BT/ EE MVNO partnership opens up new quad-play possibilities

The news that BT, the UK’s fixed line and broadband communications titan, is moving back into mobile through an MVNO partnership with the T-Mobile Orange joint venture EE, should allow BT to finally offer the so-called “quad-play” a communications package Holy Grail comprising fixed telephony, broadband, TV and mobile services, all in one.

And why EE rather than O2 or Vodafone? Essentially, the faster the mobile network the better. Only with 4G can TV be streamed to mobile devices without delay and loss of quality, and EE has been pretty to quick to roll out 4G services in the UK.

Streamed mobile video will be the next evolution of mobile broadband, which has come a long way since BT was last involved in offering mobile services some ten years ago (through the O2 network it then owned).

Even though the 3G auctions promised services such as mobile video calling and sports updates on the mobile device ten years ago, it was not until Apple and Google created proper mobile user-interfaces for the handset (around 2007) that mobile users have actually been able to really view mobile video content (until now largely downloaded, rather than streamed).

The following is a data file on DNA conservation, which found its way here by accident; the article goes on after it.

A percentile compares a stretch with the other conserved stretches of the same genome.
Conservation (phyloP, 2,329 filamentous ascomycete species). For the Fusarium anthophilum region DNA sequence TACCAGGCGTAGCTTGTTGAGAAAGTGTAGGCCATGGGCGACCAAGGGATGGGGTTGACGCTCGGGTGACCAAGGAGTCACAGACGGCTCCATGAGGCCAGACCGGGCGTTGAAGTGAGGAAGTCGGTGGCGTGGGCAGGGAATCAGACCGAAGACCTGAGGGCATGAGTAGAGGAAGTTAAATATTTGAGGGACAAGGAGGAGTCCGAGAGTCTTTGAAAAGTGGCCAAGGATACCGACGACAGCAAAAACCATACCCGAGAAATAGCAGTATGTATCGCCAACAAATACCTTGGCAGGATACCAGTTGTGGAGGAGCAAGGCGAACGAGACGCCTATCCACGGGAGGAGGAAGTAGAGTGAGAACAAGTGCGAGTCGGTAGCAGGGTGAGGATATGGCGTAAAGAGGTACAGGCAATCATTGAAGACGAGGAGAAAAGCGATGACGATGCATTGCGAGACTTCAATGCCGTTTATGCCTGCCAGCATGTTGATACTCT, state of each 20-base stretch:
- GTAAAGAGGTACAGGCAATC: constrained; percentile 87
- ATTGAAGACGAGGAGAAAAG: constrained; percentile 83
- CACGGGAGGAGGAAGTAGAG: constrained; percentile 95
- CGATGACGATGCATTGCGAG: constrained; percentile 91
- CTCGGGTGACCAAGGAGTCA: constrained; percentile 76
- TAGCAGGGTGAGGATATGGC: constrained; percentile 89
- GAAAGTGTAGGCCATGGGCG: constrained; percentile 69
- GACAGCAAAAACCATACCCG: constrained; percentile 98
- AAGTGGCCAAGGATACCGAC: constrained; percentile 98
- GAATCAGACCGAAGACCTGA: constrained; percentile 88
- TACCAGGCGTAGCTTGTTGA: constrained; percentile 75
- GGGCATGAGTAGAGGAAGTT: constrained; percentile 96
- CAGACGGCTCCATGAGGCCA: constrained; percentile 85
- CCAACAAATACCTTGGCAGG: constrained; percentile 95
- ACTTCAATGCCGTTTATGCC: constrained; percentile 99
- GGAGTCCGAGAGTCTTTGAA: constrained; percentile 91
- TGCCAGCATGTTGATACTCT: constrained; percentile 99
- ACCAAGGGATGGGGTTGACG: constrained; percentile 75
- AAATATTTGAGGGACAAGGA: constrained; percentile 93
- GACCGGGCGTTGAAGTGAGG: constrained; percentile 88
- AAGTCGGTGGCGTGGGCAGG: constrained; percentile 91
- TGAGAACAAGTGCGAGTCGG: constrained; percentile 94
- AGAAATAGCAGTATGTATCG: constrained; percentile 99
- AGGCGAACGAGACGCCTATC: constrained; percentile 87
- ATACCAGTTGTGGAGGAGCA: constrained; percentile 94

With 4G, most things that you get on a PC or TV are now possible on a smartphone. The interesting thing now is, what are people interested in, what sells, and how do you monetise it?

Though the availability of WiFi on handsets means that the mobile network can often be avoided altogether, this is only the case where WiFi it is available. BT’s MVNO partnership should allow the operator to extend its coverage for TV services offered under the BT Sport channel, while also offering mobile services. Sounds like a strategy to me, and better than a previous strategy to offer converged fixed/mobile services: BT Fusion. Anybody remember that?